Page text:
Very eye opening information contained in this book. It's an old addage that the history is written by the Victor's. This book is an attestatament to this exact issue and does a great job of presenting All the facts in order so there is no mistaking the conclusions it arrives at. The amount of journals and letters that are in existence from this war is enormous and when laid out in order is clear that we are being lied to about why this war happened. The civil war really marked the end of the founding fathers ideals in this country. No wonder why we are in this mess we find ourselves in the 2020's if your origin story is built on a lie of omission everything will be a lie from that point forward.

7 persone l'hanno trovata utile

  • Generale
    2 out of 5 stars
  • Lettura
    3 out of 5 stars
  • Storia
    2 out of 5 stars
  • James E. Thornburg
  • 19/09/2020

Confederate propaganda pure and simple.

This book could have been written by Jefferson Davis himself. Damn them Yankees and their War of Northern Aggression. I stopped listening after about 90 minutes.

7 persone l'hanno trovata utile

  • Generale
    4 out of 5 stars
  • Vincent Tume
  • 18/12/2008

The American Civil War Made Simple

Contrary to the title's suggestion, there's very little in this title than I would rank as Politically Incorrect. I would however recommend this audiobook unreservedly to anyone with even a passing interest in America's Civil War. The book is well written, divided neatly between battles and personalities and well read.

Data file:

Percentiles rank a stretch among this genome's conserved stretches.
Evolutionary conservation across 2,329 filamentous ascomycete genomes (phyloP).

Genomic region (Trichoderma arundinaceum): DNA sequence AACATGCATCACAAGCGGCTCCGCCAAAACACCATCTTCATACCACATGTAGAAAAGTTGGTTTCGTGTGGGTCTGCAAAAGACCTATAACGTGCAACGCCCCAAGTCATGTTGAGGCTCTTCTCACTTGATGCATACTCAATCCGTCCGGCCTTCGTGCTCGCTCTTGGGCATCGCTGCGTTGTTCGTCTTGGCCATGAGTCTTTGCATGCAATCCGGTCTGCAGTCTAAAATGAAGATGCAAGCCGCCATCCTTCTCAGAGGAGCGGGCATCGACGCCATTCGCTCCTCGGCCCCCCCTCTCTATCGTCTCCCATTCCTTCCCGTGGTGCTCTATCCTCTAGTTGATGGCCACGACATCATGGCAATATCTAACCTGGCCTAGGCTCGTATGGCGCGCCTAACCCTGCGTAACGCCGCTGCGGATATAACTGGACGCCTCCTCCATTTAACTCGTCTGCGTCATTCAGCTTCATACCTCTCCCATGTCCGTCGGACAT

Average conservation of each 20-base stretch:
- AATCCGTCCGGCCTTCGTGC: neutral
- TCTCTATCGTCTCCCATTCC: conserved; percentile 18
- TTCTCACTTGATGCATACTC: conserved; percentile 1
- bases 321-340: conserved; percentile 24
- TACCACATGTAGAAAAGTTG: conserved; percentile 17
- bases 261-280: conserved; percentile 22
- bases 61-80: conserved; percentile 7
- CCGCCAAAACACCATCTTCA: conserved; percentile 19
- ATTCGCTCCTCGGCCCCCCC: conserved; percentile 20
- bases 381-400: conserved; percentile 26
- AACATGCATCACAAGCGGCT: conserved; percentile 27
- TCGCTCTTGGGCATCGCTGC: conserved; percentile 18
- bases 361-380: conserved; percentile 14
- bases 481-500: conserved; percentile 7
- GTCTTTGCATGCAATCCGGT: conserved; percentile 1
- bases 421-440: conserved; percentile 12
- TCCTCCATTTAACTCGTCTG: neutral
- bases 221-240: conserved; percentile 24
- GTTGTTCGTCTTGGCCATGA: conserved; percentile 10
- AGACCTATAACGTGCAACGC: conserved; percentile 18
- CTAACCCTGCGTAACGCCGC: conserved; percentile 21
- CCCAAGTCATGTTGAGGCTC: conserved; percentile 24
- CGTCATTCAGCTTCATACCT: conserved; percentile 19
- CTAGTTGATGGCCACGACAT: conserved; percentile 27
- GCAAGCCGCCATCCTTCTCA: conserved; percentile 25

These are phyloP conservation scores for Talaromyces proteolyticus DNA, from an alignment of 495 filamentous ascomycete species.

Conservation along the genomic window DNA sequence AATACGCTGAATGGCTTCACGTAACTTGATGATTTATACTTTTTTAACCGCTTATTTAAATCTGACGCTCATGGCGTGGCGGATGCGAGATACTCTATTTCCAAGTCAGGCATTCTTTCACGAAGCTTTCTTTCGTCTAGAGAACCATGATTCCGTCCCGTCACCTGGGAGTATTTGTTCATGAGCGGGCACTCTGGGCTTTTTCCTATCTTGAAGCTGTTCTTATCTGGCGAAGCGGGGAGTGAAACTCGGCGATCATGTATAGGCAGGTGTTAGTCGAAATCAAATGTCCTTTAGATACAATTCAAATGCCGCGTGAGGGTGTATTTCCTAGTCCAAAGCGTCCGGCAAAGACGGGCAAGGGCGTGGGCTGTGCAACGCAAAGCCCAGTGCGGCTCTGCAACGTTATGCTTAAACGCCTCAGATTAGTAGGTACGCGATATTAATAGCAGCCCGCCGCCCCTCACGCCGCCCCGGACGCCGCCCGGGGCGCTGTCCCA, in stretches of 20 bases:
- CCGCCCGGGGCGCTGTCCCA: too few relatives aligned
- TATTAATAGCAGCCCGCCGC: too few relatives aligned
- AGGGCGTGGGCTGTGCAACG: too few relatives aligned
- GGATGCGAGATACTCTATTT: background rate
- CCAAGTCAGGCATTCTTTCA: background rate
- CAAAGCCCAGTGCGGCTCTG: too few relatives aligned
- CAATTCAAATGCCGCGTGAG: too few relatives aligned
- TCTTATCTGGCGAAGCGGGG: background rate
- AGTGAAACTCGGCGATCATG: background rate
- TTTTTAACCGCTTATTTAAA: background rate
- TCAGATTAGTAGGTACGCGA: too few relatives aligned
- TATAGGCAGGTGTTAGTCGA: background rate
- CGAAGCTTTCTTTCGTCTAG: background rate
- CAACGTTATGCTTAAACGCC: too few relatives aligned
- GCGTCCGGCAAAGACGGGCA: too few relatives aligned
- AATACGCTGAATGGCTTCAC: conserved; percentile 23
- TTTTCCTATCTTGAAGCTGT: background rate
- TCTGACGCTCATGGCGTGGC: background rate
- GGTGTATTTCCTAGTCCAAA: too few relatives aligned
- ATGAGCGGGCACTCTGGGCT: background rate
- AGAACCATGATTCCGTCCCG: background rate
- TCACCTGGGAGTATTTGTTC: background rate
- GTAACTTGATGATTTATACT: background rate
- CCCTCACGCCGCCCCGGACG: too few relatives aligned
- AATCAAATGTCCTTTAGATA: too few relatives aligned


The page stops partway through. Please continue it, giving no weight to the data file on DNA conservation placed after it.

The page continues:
42 persone l'hanno trovata utile

  • Generale
    1 out of 5 stars
  • Lettura
    1 out of 5 stars
  • Storia
    1 out of 5 stars
  • Richard Carrillo
  • 05/06/2021

perfumed caca

author says slavery not a big deal. so much bull poop presented to ignore that slavery evil, says north violated original deal which included slavry.watch step in reading, wear appropriate gear as this stink is heavy.

5 persone l'hanno trovata utile

  • Generale
    1 out of 5 stars
  • Lettura
    1 out of 5 stars
  • Storia
    1 out of 5 stars
  • Alex N
  • 28/10/2021

Lost Cause tripe in book form

Confederate propaganda at its finest. Surprised it’s so high up in the audible list. This book is just a bunch of lost cause talking points, cherry picking and skewing historical facts and documents, so if that’s your thing go for it, otherwise I wouldn’t recommend this book.

4 persone l'hanno trovata utile

  • Generale
    4 out of 5 stars
  • Lettura
    5 out of 5 stars
  • Storia
    4 out of 5 stars
  • Earl Featherston
  • 17/06/2021

Critique

Overall, this is one of the best documented books I have read or listened to. Based on a lifetime of interest and study of the American Civil War, I find the information in this book to be historically correct and truthful with few exceptions. Those with preconceived viewpoints regarding this event may consider it to be Pro South. I believe any library would benefit from its inclusion. Everything I’ve read concerning the key leaders of this war is inline with the author’s statements. I would recommend this book to anyone who would like to become better informed regarding the war between the states.

4 persone l'hanno trovata utile

  • Generale
    5 out of 5 stars
  • Lettura
    5 out of 5 stars
  • Storia
    5 out of 5 stars
  • Douglas C. Bates
  • 21/06/2011

Do Two Wrongs Make a Right?

American history suffers from two great stains: Slavery and the Civil War/War Between the States/War of Southern Succession/War of Northern Aggression. What name you choose reflects your conclusion about the war. Perhaps the Europeans have it best. They call it the "American War."